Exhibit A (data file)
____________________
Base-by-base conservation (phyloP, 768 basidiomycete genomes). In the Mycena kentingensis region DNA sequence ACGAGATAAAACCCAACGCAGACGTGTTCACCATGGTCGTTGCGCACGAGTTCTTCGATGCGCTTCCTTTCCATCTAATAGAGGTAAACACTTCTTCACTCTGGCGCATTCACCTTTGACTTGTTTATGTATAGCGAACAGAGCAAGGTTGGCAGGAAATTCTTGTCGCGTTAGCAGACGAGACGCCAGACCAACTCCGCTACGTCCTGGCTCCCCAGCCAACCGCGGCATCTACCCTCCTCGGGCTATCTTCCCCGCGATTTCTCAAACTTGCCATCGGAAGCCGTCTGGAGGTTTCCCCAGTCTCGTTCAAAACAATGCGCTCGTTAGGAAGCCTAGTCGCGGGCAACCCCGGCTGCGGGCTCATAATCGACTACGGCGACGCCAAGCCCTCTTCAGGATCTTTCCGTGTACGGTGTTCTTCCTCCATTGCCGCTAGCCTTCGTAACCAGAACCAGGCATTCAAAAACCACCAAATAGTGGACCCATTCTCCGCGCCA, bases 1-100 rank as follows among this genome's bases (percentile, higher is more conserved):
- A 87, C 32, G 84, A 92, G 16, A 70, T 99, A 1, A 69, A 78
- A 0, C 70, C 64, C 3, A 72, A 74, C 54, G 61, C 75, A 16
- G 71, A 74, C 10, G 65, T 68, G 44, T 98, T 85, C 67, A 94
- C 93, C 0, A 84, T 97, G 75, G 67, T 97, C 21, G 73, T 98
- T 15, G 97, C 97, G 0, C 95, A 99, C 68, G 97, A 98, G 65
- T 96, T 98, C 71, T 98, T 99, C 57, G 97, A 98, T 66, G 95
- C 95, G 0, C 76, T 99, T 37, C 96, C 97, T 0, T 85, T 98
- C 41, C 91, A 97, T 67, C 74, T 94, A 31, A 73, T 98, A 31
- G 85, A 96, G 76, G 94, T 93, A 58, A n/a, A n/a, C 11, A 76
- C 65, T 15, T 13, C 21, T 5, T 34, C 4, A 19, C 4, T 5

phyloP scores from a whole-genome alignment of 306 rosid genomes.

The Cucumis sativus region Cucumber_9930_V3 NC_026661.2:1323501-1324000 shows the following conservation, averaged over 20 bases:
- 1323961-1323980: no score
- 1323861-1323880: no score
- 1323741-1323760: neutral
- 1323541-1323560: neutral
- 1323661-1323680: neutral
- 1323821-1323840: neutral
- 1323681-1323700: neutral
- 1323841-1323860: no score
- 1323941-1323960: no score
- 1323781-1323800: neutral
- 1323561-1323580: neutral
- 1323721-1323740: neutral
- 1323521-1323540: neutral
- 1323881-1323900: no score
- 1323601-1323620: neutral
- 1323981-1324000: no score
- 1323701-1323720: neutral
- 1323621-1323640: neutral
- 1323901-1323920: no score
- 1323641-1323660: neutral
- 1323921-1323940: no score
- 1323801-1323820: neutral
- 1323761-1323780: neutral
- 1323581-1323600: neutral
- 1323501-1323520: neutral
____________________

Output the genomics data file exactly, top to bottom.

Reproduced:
Base-by-base conservation (phyloP, 768 basidiomycete genomes). In the Mycena kentingensis region DNA sequence ACGAGATAAAACCCAACGCAGACGTGTTCACCATGGTCGTTGCGCACGAGTTCTTCGATGCGCTTCCTTTCCATCTAATAGAGGTAAACACTTCTTCACTCTGGCGCATTCACCTTTGACTTGTTTATGTATAGCGAACAGAGCAAGGTTGGCAGGAAATTCTTGTCGCGTTAGCAGACGAGACGCCAGACCAACTCCGCTACGTCCTGGCTCCCCAGCCAACCGCGGCATCTACCCTCCTCGGGCTATCTTCCCCGCGATTTCTCAAACTTGCCATCGGAAGCCGTCTGGAGGTTTCCCCAGTCTCGTTCAAAACAATGCGCTCGTTAGGAAGCCTAGTCGCGGGCAACCCCGGCTGCGGGCTCATAATCGACTACGGCGACGCCAAGCCCTCTTCAGGATCTTTCCGTGTACGGTGTTCTTCCTCCATTGCCGCTAGCCTTCGTAACCAGAACCAGGCATTCAAAAACCACCAAATAGTGGACCCATTCTCCGCGCCA, bases 1-100 rank as follows among this genome's bases (percentile, higher is more conserved):
- A 87, C 32, G 84, A 92, G 16, A 70, T 99, A 1, A 69, A 78
- A 0, C 70, C 64, C 3, A 72, A 74, C 54, G 61, C 75, A 16
- G 71, A 74, C 10, G 65, T 68, G 44, T 98, T 85, C 67, A 94
- C 93, C 0, A 84, T 97, G 75, G 67, T 97, C 21, G 73, T 98
- T 15, G 97, C 97, G 0, C 95, A 99, C 68, G 97, A 98, G 65
- T 96, T 98, C 71, T 98, T 99, C 57, G 97, A 98, T 66, G 95
- C 95, G 0, C 76, T 99, T 37, C 96, C 97, T 0, T 85, T 98
- C 41, C 91, A 97, T 67, C 74, T 94, A 31, A 73, T 98, A 31
- G 85, A 96, G 76, G 94, T 93, A 58, A n/a, A n/a, C 11, A 76
- C 65, T 15, T 13, C 21, T 5, T 34, C 4, A 19, C 4, T 5

phyloP scores from a whole-genome alignment of 306 rosid genomes.

The Cucumis sativus region Cucumber_9930_V3 NC_026661.2:1323501-1324000 shows the following conservation, averaged over 20 bases:
- 1323961-1323980: no score
- 1323861-1323880: no score
- 1323741-1323760: neutral
- 1323541-1323560: neutral
- 1323661-1323680: neutral
- 1323821-1323840: neutral
- 1323681-1323700: neutral
- 1323841-1323860: no score
- 1323941-1323960: no score
- 1323781-1323800: neutral
- 1323561-1323580: neutral
- 1323721-1323740: neutral
- 1323521-1323540: neutral
- 1323881-1323900: no score
- 1323601-1323620: neutral
- 1323981-1324000: no score
- 1323701-1323720: neutral
- 1323621-1323640: neutral
- 1323901-1323920: no score
- 1323641-1323660: neutral
- 1323921-1323940: no score
- 1323801-1323820: neutral
- 1323761-1323780: neutral
- 1323581-1323600: neutral
- 1323501-1323520: neutral